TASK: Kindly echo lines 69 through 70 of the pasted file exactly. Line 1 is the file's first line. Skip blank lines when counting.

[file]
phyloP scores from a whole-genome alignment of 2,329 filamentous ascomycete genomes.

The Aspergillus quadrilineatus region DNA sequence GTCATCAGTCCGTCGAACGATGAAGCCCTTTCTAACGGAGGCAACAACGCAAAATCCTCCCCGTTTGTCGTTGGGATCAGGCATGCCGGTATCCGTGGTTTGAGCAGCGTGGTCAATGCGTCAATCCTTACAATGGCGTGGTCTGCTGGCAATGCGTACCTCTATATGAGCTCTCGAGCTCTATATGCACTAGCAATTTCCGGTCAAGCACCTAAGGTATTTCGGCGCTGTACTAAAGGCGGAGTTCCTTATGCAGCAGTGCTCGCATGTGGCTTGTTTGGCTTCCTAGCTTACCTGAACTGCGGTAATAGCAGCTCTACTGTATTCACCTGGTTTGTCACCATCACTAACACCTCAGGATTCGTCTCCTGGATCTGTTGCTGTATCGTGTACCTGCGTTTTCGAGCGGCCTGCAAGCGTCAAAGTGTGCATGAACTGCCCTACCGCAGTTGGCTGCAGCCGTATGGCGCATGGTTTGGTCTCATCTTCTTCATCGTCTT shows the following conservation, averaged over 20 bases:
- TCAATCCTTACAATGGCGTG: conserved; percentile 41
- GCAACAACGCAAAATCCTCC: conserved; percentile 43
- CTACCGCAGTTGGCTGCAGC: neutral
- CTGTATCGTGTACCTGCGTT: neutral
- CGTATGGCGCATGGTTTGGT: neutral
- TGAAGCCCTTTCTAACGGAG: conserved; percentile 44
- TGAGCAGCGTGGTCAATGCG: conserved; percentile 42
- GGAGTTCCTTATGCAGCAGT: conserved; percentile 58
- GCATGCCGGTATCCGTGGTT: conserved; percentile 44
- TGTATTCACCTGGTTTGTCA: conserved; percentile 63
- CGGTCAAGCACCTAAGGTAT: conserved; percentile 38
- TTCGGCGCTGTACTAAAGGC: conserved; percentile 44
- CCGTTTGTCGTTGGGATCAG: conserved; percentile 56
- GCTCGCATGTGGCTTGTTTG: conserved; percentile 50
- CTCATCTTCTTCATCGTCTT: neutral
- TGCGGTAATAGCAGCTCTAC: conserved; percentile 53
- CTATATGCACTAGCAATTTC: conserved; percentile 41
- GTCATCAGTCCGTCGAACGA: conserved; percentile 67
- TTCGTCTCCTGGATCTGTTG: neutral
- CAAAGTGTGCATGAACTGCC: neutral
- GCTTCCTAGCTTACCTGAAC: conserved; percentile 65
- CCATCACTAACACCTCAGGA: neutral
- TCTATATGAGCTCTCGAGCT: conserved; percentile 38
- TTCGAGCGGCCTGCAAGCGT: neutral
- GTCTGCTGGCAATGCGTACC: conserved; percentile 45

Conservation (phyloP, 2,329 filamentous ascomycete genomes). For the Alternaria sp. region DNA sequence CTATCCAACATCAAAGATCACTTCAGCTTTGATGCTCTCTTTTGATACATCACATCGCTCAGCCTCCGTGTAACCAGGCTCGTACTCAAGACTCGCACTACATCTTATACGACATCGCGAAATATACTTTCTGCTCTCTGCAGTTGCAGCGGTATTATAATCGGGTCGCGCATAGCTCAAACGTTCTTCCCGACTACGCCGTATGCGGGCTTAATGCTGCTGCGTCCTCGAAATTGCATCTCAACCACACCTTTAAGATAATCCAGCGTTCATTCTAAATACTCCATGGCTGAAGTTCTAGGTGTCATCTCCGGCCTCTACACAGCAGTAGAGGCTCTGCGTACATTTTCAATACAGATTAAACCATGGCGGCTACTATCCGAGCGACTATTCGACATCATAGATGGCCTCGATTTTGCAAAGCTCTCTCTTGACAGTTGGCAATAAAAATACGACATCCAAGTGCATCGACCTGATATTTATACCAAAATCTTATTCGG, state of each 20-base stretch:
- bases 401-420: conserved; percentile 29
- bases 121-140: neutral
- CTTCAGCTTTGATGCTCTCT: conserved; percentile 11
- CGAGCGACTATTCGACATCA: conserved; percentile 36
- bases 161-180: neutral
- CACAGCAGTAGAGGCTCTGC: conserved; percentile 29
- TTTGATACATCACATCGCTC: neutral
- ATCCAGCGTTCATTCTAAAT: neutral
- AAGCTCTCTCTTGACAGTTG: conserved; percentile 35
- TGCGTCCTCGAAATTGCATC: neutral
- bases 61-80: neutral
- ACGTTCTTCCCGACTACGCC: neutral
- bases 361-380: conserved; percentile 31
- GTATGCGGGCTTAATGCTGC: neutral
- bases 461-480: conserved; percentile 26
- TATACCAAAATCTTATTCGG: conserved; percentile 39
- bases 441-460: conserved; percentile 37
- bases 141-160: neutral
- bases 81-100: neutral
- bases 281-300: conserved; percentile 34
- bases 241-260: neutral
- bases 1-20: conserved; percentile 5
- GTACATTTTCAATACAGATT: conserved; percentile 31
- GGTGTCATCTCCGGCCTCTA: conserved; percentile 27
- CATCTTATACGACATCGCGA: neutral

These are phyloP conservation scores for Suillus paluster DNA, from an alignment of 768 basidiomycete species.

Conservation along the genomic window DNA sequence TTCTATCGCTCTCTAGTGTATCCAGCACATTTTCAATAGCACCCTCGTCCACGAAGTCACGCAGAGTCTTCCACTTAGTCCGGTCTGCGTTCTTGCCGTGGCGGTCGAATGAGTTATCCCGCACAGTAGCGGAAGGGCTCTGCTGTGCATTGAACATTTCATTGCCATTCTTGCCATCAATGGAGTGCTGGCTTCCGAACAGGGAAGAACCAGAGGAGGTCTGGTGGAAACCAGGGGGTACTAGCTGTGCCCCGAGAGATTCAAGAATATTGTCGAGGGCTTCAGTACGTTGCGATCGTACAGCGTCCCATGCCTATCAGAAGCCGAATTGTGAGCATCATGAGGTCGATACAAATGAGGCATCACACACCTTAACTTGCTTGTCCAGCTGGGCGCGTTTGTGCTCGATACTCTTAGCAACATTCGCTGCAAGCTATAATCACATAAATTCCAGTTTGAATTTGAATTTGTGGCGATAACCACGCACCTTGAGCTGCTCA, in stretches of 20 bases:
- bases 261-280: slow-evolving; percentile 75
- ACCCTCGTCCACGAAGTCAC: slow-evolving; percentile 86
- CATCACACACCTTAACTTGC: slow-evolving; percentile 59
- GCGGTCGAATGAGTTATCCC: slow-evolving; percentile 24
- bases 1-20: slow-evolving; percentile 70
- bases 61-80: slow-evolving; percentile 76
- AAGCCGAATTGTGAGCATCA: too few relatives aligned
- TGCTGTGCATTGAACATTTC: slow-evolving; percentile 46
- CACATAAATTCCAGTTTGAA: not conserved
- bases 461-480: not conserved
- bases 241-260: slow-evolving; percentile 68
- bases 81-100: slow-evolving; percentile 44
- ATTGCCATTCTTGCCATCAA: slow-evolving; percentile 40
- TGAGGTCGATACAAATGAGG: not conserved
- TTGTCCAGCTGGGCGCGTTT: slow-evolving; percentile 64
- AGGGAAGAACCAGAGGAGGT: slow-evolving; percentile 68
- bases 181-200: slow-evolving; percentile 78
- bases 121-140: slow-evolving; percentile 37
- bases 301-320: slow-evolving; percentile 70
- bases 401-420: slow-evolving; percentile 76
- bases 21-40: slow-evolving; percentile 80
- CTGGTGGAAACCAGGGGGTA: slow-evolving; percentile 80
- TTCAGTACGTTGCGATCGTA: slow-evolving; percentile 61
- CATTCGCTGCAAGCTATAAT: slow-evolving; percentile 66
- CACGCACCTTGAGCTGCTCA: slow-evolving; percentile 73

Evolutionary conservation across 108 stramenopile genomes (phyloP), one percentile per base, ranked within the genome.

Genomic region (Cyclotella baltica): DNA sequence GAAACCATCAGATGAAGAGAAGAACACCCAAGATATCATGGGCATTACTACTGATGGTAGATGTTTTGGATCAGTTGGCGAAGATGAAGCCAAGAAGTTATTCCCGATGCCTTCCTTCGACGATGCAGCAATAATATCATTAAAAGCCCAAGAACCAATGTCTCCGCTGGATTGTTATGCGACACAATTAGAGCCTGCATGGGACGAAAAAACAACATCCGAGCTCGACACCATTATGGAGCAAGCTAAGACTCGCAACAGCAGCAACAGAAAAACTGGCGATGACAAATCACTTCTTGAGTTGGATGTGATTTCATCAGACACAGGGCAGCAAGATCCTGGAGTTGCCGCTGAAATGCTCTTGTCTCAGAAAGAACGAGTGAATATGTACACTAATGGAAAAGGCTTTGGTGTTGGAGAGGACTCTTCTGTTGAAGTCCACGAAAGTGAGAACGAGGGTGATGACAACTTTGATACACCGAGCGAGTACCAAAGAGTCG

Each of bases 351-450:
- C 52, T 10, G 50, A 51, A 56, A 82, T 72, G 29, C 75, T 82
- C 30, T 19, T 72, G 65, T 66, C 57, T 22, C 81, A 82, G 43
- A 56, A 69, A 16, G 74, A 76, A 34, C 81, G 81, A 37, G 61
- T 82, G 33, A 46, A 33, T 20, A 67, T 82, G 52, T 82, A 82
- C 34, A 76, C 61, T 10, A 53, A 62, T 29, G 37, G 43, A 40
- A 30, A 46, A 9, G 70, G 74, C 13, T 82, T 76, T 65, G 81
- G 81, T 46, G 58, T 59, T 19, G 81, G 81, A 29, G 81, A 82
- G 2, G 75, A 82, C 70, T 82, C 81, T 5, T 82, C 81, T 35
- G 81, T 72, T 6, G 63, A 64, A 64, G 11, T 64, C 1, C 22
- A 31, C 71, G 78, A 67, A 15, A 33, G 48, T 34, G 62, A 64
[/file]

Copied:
- TGAGGTCGATACAAATGAGG: not conserved
- TTGTCCAGCTGGGCGCGTTT: slow-evolving; percentile 64